• roger says:

      Thank you too for your feedback Lance and best wishes from here. Wow … measuring oil levels remotely offers a big gain. Thinking about the oil tank level as you’ll realise is an unnecessary worry. Even ordering oil is easier when you know you use say, 100 litres in a week. I will soon be posting a very easy project to constantly display the oil level on a TTGO T-Display.

  6. Youtube Mr12v says:

    Hi Roger. Thanks for the great write up on the oil level sensor. I have replaced my broken Apollo sensor with this setup so I can integrate it into my home assistant. I just thought I’d share here about the calibration that I used to convert the distance reading of the sensor to approximate oil in litres. ESPHome has a calibrate_linear function. Doing it this way let me calibrate better to my cylindrical shaped tank (1800 litres) and have a countdown of litres remaining instead of counting oil used. This would obviously work on a square tank too with much easier values! I have 1000 litres of oil coming next week so I’ll be able to test to see how accurate the readings are and adjust accordingly. The filters code for the sensor is below:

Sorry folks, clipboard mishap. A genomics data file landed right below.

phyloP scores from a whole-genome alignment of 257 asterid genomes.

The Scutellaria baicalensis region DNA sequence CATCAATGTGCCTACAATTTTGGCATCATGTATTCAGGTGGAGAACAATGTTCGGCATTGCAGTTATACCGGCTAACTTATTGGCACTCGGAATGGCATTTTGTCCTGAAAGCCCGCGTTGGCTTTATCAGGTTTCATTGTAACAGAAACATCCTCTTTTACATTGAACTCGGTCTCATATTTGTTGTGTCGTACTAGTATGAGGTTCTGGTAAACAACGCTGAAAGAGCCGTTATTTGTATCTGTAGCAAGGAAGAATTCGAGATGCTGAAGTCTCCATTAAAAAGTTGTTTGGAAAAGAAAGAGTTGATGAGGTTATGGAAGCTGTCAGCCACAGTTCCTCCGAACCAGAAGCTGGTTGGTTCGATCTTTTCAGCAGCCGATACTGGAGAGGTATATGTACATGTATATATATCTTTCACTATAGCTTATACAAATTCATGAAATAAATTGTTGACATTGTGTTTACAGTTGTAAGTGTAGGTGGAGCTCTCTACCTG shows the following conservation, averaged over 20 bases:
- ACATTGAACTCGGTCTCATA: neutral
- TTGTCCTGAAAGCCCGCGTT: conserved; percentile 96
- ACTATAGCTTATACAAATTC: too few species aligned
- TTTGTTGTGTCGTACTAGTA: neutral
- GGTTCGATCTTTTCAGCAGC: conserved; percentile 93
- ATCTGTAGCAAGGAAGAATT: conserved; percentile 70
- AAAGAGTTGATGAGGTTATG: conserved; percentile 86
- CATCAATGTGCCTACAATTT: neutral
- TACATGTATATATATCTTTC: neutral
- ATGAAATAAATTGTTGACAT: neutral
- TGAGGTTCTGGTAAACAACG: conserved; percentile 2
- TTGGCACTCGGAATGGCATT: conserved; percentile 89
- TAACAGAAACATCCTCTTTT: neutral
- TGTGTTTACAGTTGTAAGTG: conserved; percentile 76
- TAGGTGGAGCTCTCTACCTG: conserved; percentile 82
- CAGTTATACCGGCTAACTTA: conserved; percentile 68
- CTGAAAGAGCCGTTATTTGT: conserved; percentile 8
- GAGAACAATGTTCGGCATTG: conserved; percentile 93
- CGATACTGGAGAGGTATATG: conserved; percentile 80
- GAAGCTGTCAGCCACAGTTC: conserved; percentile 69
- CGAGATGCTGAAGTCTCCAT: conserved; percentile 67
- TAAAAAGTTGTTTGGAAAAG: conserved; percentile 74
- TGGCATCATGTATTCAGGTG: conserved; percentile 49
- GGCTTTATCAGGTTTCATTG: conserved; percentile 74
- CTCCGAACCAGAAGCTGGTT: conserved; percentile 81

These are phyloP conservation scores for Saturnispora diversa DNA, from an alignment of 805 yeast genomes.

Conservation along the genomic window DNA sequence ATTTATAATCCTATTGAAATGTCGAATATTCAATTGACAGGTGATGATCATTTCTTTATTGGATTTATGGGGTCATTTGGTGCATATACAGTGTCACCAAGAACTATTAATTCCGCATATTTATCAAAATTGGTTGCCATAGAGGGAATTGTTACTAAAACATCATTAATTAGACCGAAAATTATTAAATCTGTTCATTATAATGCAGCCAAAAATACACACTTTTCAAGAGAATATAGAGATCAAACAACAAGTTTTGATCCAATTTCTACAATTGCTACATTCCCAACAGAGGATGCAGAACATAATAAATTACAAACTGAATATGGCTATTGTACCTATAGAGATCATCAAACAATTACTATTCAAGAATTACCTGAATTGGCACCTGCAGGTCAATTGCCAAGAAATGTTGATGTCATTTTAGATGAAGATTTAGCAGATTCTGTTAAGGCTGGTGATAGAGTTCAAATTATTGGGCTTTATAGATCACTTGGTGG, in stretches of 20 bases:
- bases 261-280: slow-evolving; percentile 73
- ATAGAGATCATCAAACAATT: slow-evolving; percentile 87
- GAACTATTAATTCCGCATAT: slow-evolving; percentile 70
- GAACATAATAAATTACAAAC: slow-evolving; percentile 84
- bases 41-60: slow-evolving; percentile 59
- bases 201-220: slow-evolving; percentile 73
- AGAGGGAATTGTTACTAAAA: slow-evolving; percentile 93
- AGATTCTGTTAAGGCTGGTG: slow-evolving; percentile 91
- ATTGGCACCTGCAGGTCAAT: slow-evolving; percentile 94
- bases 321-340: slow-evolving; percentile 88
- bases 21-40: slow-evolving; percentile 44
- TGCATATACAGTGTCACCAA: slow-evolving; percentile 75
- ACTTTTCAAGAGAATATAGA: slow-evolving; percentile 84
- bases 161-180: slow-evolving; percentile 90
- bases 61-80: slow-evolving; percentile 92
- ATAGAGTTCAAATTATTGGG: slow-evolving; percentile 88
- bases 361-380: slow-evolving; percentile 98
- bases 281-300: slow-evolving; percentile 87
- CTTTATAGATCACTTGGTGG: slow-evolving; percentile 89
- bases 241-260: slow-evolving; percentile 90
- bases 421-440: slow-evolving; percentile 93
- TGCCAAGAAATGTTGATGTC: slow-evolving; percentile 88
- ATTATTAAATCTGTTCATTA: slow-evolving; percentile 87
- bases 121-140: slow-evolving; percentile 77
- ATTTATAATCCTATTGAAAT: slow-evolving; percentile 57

– lambda: return x * 100;
    – filter_out: nan
    – sliding_window_moving_average:
    send_first_at: 7
    window_size: 7
    send_every: 7
    – calibrate_linear:
    # # Map 0.0 (from sensor) to 0.0 (true value)
    – 110 -> 0
    – 95 -> 204
    – 75 -> 544
    – 55 -> 900
    – 35 -> 1320
    – 15 -> 1660
    – 0 -> 1800

    I hope this provides some use to the readers of this blog! Keep up the good work!
    Best regards

    • roger says:

      Thank you. That’s a brilliant use of a feature that I couldn’t quite get myself. I see your need for a calibration table. I’ll guess that you’ve worked that from the volume of a regular cylinder while my tank was a steel box. As an obsessive measurer I’m stuck on this *** do please let’s know if you find a solution!
      o Keep your eye on the oil graph and if the readings plateaux, as mine seemed to, investigate the range of this sensor.
      o Take oil and average temperature readings each night for a spreadsheet using IFTT
      o Create a daily oil use (in litres per day) graph (still working on this) ***
      o Use an hour meter or electric monitoring smart plug to monitor boiler burning time